If you're going to do androgyny, this is how to do it. Androgyny doesn't always have to rely on tough styling, scowls, leather biker jackets, and other overtly masculine signifiers. Editors don't have to hit us over the head with these types of references. Besides, true androgyny should be able to stand on it's own, separate from masculine and feminine aides.
Venus In Furs
Vogue Italia November 2010
Ph: Steven Meisel
Styling: Karl Templer
Other Models: Alla Kostromicheva, Andrej Pejic, Iris Strubegger, Iselin Steiro, Michael Tintiuc, Tomek Szczukiecki
This editorial is the perfect example of that, and it's the first time I don't mind Freja being lumped in under the androgynous category. The pared down, natural appearance of each model is allowed to shine, and this minimalistic approach is quite successful at getting down to the essence of what makes each person androgynous. When the models all look so similar, when they're all in skewed positions with limbs akimbo, and when they're allowed to interact and play off of each other, the line truly becomes blurred between male/female and feminine/masculine. A person who doesn't know who these models are would have a very difficult time discerning between the women and the men. And that is the true definition of androgyny: being neither distinguishably male nor distinguishably female.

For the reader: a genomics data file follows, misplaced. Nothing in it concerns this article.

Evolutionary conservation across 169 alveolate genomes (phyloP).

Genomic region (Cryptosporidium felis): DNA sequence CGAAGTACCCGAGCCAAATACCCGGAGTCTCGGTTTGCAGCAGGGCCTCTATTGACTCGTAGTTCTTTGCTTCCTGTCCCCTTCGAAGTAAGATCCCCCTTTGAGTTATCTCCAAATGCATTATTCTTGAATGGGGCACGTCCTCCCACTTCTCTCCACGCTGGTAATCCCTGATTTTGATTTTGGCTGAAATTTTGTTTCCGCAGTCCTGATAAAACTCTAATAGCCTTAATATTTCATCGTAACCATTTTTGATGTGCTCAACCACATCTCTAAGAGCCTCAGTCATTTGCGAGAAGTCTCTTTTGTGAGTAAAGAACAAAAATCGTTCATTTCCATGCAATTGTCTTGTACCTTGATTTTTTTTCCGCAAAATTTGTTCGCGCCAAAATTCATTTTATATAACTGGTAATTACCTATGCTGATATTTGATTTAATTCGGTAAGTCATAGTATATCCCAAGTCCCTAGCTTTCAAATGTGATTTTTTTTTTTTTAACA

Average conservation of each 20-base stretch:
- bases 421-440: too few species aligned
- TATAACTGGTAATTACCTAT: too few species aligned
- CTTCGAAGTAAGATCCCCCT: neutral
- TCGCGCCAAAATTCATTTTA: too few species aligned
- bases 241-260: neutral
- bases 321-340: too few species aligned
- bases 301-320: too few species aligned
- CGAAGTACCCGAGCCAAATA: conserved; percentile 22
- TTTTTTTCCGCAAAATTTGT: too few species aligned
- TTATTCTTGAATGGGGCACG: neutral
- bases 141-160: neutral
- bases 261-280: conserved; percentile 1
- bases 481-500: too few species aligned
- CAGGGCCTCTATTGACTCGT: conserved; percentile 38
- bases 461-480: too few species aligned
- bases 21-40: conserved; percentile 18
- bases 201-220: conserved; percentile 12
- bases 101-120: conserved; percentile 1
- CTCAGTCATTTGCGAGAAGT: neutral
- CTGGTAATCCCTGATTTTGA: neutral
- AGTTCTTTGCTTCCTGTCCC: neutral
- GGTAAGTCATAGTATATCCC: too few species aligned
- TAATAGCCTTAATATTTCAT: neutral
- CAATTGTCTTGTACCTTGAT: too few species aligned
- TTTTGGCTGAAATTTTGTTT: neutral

I really feel like this is the first editorial where I've been able to truly see and appreciate both the feminine and masculine aspects of Freja's face, and indeed all the other models' faces as well. From shot to shot Freja looks different, and that's what a good photographer can do. A good photographer doesn't have to rely on tropes or stereotypes to make a point. A good photographer smashes those things, and gets down to the basic essence of it all. There is nothing signaling to us the viewer, telling us that we should see these models in a particular way. So now it's up to us individually to see what genders and gender signifiers we want to see. This openness is what I appreciate and what allows me to see these models both in new ways and in ways they're usually meant to be seen.
skin on skin in more ways than one (especially when the bodies are piled on top of each other). But that's classic Meisel. Even when things seem pretty straightforward, there's always an off kilter element underlying the simplicity. And considering the fact that there are so many naked to nearly naked bodies intertwined together, this story doesn't feel particularly sexual to me. It's more desexualized since gender is wiped away, and this gives us the freedom to appreciate the clothes and the bodies for what they are. It's funny how something that seems so overtly sexual at first, can become the opposite with a deeper glance.....at least for me.
These eccentricities and complexities are what distinguishes between the good, and the great. I don't know if this editorial and cover will stand the test of time, but what I do know is that it's the first piece of work that's made me excited again. The second I saw the cover, even before I saw this editorial, I knew I just had to have this. I think the last time I felt this way was with Freja's last VI cover, so I guess there's a theme here. Anyway, I just have to remember that this is what it feels like when things are great. When we don't have to settle for mediocrity. When we don't have to strain to find nice things to say just so we can be diplomatic. It's comforting to know I can have this instantaneous and unbridled reaction of excitement again.
Image Credits: zfashionblog.wordpress.com